Just recently, I was offered the chance to read 13 Bites Volume IV, an anthology of short stories edited and compiled by Alan Seeger and released through Five59 Publishing. Included in the anthology are 14 horror tales written by authors Adam Bennett, Sarah Brett, Lynne Cantwell (former writer for CNN), J.A. Clark (Sorcerer’s Order series), Jay Crowley (Cabin in the Meadow and A Ship in the Desert), Gregg Cunningham, Thomas Hansen, Richard Marcello (Nightmare Feast 2014), Sam Morgan Phillips, Bruno Carlos Santos (The Red Room and Other Tales 2016), Carla Sarett, Jo Saunders, Ashton-Kate Wilson and Whitney Zahar (Twisted Fairy Tales for Adults).
“Welcome back to 13 BITES, the short story collection where blood spills, spines chill and hearts thrill with the possibilities of death, dismemberment and dismay, and you never quite know what fell beast is going to shuffle out of a darkened corridor to suddenly grip your shoulder in its clawed grasp.”
Let’s take a look inside, shall we?
Survive the Night by Sarah Brett
To win a bet, college student Dave convinces his girlfriend, Kitty, to spend the night with him in a rundown, possibly haunted house. Everything starts off the way these stories always do, as Dave and Kitty search through the rooms, capturing their discoveries on video camera. When I first started reading this story, I thought it was going to be just another ‘stupid kids in a haunted house’ tale, but I was pleasantly surprised to see that I was wrong. Survive the Night had a decent twist and was an excellent way to kick off 13 Bites Volume IV.
Return of the Magic Show: Vegas Encounter by J.A. Clark
Daniel Down is a magician working the Vegas strip. He has a few tricks up his sleeve that no one has seen before. Penn and Teller, eat your hearts out. From the get go, I could tell that Daniel Downs was not a nice guy. Just how bad he ended up being was left until the last page of Return of the Magic Show: Vegas Encounter. What a disturbing, creepy tale!
The Ounce of Green Crack by Lynne Cartwell
Professor of literature Molly thought she was doing the right thing when she let an old flame move into her basement while he looked for a job. Once he got comfortable, however, his true colors came out. This story was beautifully written. I could feel Molly’s anguish and desperation. When she mentioned that her method of revenge was inspired by Edgar Allan Poe, I waited patiently to see which one she would instill. This story was perfect in its honestly and simplicity.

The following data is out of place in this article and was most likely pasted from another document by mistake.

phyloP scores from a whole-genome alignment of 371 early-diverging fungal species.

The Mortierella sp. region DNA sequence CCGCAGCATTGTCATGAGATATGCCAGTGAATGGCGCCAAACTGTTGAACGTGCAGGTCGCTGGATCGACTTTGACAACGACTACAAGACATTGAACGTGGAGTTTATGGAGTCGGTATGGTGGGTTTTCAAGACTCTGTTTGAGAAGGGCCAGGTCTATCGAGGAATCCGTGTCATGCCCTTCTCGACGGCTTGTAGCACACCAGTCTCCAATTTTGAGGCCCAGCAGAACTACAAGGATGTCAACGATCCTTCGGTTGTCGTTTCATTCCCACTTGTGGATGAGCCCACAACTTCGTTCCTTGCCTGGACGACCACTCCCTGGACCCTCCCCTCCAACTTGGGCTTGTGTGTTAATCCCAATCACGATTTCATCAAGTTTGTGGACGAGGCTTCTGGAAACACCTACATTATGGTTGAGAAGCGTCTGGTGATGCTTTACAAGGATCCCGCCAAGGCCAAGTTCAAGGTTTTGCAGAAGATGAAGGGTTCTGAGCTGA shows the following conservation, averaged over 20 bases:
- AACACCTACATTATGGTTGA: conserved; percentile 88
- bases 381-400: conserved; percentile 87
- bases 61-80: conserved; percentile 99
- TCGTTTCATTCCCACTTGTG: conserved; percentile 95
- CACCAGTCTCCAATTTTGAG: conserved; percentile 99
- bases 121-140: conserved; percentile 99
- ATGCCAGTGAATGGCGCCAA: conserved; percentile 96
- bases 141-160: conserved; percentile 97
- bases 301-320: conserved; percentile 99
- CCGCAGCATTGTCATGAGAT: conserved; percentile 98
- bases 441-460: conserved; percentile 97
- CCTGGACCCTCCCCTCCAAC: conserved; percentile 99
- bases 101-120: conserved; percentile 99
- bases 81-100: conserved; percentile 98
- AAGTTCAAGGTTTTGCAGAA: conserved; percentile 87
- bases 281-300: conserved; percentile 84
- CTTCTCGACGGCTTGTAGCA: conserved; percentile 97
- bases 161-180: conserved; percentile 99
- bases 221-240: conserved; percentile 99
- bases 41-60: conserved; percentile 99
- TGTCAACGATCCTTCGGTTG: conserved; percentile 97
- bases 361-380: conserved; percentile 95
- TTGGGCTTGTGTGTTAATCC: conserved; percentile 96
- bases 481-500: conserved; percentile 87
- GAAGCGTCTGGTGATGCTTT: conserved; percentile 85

Unseen Eyes by Adam Bennett
Poor Abby Franklin spent long days waiting for her new husband to come home from his many business trips. In his absence, she began to feel someone watching her from the shadows every time she left her house, a feeling that left her nearly incapacitated. It’s a good thing her childhood nursemaid showed up just in time to reassure the young wife. Unseen Eyes is a well-written, tense story underscored with a Gothic heaviness that a lot of contemporary horror seems to lack. This was certainly my favorite story in 13 Bites Volume IV and by far the most memorable.
Repossession by Gregg Cunningham
Ten-year-old Rose just found out she was being taken away from everything she loved – her school, her friends, her pet crow, Hector – to move with her parents to a new house hours away. How much worse can it get for a little girl than to be ripped away from the only life that she knew? Let me tell you, it can get much, much worse. When I read the title of this story, I thought Repossession meant pea soup and an exorcist would be involved. Instead, I found a story about a little girl who only wanted to make her parents happy…. any more and I would spoil the story.
The Doorbell by Richard Marcello
Mike just wanted to watch the football game and drink a few beers… well, maybe more than a few beers. It seemed like every time he settled down, the doorbell would ring. Who the hell was at the door this time? The Doorbell reminded me of an episode of Tales From the Crypt, with its main protagonist getting just what he deserved. Although, I never did find out who was ringing that doorbell.
Janice by Jo Saunders